Oltmans is not the only one to have moved out of his home nation in search of either greener pastures or new challenges. Out of the 16 teams in the World Cup, only nine have a coach of their own nationality. Apart from India's Harendra Singh, Pakistan's Tauqeer Dar, Germany's Stefan Kermas, Australia's Colin Batch, Argentina's German Orozco, England's Danny Kerry, Spain's Frederic Soyez, Canada's Paul Bundy and New Zealand's Darren Smith, the rest of the coaches are plying their trade in foreign lands.

Apart from Oltmans, Batch, New Zealander Shane McLeod and South Korean Kim Sang-Ryul, who is here with China, are the other big names who have coached more than one national team. Batch was also the coach of Belgium and New Zealand before he took over Australia. Belgium's coach Shane McLeod explained why there was a demand for certain coaches. "There is a relatively small coaching pool if you want an experienced national coach," said McLeod, who had coached New Zealand previously.

McLeod said a big reason for the small pool was that not many got the opportunity to become a national coach of their country. "There are only a few teams, or only one national coach per country. So, if you want to become a career coach, you have to move away to either learn your trade or to get more established to become the coach of a top nation," McLeod said.

While these few coaches have built a reputation, there are many who are still trying to make a name for themselves. Ireland and France have relatively young Dutchmen at the helm - Alexander Cox and Jeroen Delmee, respectively. Two-time Olympics gold medallist Delmee's reputation as a player got him a big job fairly early in his career. But the Belgium job didn't last for too long and he is here with world No. 20 France. Then there are innumerable foreigners in the support staff. Trying to establish his coaching career, former Australian player Chris Ciriello has become India's analytical coach.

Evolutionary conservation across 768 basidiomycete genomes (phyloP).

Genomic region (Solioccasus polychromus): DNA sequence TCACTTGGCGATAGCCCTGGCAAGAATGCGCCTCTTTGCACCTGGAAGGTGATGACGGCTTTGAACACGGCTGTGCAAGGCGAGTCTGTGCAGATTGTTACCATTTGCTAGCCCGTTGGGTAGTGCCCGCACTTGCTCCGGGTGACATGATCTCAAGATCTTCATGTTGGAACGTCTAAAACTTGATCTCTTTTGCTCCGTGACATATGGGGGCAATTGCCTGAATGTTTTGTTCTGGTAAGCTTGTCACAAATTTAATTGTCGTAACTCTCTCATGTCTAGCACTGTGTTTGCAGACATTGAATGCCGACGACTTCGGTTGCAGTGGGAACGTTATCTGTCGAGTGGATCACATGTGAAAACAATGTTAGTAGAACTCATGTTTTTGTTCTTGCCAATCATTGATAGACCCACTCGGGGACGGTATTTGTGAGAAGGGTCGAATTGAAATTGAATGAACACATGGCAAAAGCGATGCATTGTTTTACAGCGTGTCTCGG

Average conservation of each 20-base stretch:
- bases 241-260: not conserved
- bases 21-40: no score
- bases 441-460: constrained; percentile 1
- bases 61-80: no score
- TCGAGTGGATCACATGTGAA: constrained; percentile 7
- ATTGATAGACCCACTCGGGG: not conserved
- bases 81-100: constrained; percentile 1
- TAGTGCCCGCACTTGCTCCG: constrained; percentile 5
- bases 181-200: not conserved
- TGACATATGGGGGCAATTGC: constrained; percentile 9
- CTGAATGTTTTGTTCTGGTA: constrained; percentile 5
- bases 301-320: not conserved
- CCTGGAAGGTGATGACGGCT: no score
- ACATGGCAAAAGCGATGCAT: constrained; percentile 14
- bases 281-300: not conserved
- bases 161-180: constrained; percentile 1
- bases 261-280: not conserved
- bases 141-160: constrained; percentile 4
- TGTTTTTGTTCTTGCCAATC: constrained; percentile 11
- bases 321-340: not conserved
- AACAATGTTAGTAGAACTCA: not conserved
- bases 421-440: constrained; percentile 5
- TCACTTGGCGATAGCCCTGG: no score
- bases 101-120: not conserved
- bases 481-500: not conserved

Familiar conditions for foreigners

Cox, meanwhile, came up through the Dutch club system. So did Max Caldas, which is why the Dutch federation appointed an Argentine as the Netherlands coach. Kim has been the national coach of China for two terms, but he has also been working in Inner Mongolia for almost a decade.

McLeod also didn't get the Belgium top job on a platter. He was part of the club scene for many years before becoming the national coach in the run-up to the Rio Olympics. "I have been living in Belgium since 2012. I had been doing club tournaments before I was asked to take over the national side," McLeod said.

But why come back to club system after getting the chief coach's position with New Zealand? "My wife is Belgian, so I went back there to be with her and my son," he added.

Has it helped the coaching in anyway? "I have a pretty good understanding of French and Flemish, though most of the hockey is taught in English. Having learnt my coaching craft in Europe has made it easier to coach in Belgium, and understand their system," he added.